A recent report reveals that passengers are dissatisfied. Airlines--and all industries--need to take note and plan accordingly.
Posted Aug 6, 2007
Consumers measure their judgment of a "trustworthy enterprise" based on their level of satisfaction, according to Unisys's R2A Scorecard. Among a list of 30 industry groups, airlines were ranked as one of the lowest in terms of being a "trusted industry." Despite the fact that many of the newer airlines are focusing on customer relationship management, passengers continue to perceive airlines as unpredictable and delivering poor service.
In the survey, 1,236 American adults rated customer service as the most important factor in building their trust (77 percent). Ethical behavior (73 percent), quality (71 percent), and thought leadership (69 percent) were the next most-often cited factors. These, however, did not correspond with what airlines considered most important: market share, size, and profitability.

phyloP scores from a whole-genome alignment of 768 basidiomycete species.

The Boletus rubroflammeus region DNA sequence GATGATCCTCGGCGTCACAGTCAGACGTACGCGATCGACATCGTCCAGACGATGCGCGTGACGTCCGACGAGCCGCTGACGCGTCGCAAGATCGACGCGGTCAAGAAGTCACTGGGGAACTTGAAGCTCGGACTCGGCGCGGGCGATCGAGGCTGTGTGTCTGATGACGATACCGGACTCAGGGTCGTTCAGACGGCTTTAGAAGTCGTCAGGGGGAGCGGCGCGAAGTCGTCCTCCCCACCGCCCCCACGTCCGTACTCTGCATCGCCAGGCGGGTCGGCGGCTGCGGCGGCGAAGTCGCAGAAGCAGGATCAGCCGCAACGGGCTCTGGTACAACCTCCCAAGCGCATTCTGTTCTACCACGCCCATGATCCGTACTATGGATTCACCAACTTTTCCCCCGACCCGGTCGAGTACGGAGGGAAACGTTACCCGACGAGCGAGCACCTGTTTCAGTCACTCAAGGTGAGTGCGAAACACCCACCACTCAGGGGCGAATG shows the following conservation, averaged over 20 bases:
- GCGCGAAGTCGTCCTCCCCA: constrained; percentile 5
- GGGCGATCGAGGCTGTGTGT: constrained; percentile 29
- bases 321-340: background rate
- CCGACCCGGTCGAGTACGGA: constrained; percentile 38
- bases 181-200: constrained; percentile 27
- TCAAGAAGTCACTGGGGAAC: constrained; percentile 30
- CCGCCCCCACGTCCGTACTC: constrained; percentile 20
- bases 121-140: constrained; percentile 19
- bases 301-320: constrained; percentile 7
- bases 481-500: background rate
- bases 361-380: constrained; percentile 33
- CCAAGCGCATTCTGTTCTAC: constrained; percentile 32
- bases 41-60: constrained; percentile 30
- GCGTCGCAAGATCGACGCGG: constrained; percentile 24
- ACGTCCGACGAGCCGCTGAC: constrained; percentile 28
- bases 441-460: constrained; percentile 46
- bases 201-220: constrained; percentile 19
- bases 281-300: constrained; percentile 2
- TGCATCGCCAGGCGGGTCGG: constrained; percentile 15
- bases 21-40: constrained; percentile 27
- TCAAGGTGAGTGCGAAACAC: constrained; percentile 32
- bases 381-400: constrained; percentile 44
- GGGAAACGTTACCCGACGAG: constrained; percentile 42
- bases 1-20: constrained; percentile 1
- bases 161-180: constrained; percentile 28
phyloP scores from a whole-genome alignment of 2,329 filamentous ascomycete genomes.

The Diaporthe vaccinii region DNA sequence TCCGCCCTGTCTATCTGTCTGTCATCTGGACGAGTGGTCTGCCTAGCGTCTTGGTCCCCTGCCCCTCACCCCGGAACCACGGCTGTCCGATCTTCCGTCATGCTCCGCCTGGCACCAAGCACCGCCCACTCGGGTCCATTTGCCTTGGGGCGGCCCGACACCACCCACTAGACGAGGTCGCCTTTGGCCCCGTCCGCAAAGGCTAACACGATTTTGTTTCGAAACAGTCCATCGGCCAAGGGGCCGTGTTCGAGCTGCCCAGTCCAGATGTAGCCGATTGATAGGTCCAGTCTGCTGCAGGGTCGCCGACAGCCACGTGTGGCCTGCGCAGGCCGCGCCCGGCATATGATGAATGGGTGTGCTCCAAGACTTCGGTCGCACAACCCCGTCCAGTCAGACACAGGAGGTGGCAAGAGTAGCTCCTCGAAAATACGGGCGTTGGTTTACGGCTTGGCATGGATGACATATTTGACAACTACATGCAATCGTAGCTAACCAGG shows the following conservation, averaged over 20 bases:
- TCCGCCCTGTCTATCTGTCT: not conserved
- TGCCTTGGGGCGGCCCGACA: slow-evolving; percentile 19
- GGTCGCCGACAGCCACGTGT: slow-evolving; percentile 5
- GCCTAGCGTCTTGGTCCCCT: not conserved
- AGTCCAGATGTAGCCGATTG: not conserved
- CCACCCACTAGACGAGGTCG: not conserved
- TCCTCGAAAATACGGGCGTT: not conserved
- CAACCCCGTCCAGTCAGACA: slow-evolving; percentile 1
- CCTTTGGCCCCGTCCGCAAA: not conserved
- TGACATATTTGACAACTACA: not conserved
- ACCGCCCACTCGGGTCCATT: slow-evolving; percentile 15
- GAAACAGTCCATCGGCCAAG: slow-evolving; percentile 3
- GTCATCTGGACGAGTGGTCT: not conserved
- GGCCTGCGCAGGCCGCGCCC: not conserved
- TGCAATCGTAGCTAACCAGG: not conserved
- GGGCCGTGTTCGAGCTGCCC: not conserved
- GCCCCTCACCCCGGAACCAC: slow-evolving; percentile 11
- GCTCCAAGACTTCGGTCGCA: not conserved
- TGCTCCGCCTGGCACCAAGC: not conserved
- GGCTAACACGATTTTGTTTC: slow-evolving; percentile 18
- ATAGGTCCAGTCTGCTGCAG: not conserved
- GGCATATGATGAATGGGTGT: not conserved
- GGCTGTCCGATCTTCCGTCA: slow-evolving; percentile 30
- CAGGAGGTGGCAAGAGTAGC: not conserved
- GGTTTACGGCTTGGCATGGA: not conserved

When asked what might erode their trust, consumers named the following factors most often:
"The airlines are somewhat responsible for their own predicament," says Ron Kuhlmann, vice president in the Global Transportation group at Unisys. "They have emphasized the idea that you're going to have a special experience that you won't get on a Greyhound bus and that is ingrained in a lot of people." Kuhlmann explains. "If you set up that expectation and you fail, it's the gap that's the problem...not the absolute performance."